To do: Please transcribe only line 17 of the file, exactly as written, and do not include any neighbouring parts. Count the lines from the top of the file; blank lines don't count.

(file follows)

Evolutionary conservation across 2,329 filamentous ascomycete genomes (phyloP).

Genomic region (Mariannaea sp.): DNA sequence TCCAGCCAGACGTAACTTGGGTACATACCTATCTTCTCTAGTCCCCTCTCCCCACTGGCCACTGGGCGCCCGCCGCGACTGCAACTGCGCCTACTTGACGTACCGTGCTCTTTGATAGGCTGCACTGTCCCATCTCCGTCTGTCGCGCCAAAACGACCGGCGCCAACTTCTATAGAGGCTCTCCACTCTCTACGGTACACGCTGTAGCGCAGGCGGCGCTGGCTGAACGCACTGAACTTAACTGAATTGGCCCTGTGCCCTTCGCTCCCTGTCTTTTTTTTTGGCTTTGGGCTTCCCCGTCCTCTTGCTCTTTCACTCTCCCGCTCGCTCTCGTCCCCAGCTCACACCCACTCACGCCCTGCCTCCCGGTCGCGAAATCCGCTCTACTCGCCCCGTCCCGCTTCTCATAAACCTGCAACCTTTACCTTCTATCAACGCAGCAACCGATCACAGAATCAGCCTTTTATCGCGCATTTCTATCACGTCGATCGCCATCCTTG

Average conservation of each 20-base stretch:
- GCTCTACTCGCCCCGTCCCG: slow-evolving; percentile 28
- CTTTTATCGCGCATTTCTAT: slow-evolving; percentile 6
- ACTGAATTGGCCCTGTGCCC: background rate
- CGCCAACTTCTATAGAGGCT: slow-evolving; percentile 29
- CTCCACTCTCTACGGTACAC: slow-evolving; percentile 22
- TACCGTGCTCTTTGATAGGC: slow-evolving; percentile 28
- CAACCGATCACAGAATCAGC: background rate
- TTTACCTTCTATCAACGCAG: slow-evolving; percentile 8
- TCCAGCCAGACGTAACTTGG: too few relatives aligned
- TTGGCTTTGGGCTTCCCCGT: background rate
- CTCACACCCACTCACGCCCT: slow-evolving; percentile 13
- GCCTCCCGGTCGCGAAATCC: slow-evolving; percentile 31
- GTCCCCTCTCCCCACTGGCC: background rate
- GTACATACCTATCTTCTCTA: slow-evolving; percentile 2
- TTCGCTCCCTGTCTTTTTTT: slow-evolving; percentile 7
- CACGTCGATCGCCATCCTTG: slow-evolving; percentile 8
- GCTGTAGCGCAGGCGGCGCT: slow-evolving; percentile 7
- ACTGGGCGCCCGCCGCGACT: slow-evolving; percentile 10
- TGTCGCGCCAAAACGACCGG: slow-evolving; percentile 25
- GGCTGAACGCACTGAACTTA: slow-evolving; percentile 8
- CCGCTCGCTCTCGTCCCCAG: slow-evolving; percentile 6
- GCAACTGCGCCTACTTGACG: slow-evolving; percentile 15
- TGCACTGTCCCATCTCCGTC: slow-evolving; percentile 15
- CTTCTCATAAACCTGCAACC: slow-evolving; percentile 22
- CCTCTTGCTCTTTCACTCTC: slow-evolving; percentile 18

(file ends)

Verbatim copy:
- GTACATACCTATCTTCTCTA: slow-evolving; percentile 2